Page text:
The National Transportation Safety Board (NTSB) has denied a petition to reconsider its findings in the investigation of the 1996 crash of TWA Flight 800.
On July 17, 1996, the Boeing 747-100 exploded and crashed into the Atlantic Ocean shortly after takeoff during a flight from New York JFK to Rome, killing all 230 people on board.
Although sabotage was initially suspected, NTSB concluded that a fuel tank explosion—sparked by a short circuit in the wiring—caused the crash.
In 2005, FAA issued a directive requiring airlines to reduce flammability levels in jet transports. Since then, FAA said it has issued 283 directives to prevent the ignition of vapors in and around commercial aircraft fuel tanks.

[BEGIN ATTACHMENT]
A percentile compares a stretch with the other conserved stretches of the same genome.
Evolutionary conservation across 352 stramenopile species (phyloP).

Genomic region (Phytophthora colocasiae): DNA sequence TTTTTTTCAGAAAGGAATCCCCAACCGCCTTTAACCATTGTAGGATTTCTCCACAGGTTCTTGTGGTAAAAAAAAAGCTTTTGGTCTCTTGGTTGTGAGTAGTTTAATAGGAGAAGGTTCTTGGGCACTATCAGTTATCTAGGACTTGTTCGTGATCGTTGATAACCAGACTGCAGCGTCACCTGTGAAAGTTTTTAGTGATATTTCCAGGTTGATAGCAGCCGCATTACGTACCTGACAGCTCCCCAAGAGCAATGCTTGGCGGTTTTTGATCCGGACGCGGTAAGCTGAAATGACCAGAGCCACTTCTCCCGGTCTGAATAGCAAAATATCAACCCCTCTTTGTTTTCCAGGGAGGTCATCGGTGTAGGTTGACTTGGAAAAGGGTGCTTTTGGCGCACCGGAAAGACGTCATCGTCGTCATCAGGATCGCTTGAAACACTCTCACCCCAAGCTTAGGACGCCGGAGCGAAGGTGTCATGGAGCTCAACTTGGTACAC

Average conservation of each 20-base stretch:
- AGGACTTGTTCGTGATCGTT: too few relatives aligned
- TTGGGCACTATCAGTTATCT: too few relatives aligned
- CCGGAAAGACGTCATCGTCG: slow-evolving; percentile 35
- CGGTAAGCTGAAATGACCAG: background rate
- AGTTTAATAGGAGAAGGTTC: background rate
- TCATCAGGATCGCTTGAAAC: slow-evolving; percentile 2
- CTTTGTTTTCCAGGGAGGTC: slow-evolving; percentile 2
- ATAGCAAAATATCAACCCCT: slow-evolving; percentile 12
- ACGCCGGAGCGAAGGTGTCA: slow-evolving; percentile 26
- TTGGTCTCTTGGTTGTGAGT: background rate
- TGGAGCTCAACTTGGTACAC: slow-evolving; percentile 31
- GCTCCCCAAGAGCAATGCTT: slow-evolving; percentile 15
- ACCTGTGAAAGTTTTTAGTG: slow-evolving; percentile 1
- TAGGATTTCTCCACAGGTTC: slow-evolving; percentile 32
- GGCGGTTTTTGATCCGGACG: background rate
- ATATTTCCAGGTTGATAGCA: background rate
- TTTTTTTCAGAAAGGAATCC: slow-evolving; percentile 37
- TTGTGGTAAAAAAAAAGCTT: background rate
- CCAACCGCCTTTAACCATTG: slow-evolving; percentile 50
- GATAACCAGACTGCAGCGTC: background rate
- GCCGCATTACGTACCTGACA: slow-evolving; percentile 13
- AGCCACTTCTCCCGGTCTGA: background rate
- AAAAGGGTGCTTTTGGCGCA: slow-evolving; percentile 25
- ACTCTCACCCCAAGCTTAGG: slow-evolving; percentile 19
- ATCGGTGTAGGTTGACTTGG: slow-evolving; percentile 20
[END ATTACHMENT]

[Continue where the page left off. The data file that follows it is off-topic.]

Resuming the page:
In June 2013, a group called The TWA 800 Project filed the petition to reopen the case, claiming a “detonation or high-velocity explosion” caused the crash.
“Our investigations are never ‘closed,’” NTSB acting chairman Christopher Hart said. “We always remain open to the presentation of new evidence.”
Before responding to the petition, NTSB said its staff met with the petitioners’ representatives and listened to an eyewitness who described what he saw on the night of the accident. After a thorough review of all the information provided by the petitioners, NTSB said it “denied the petition in its entirety because the evidence and analysis presented did not show the original findings were incorrect.”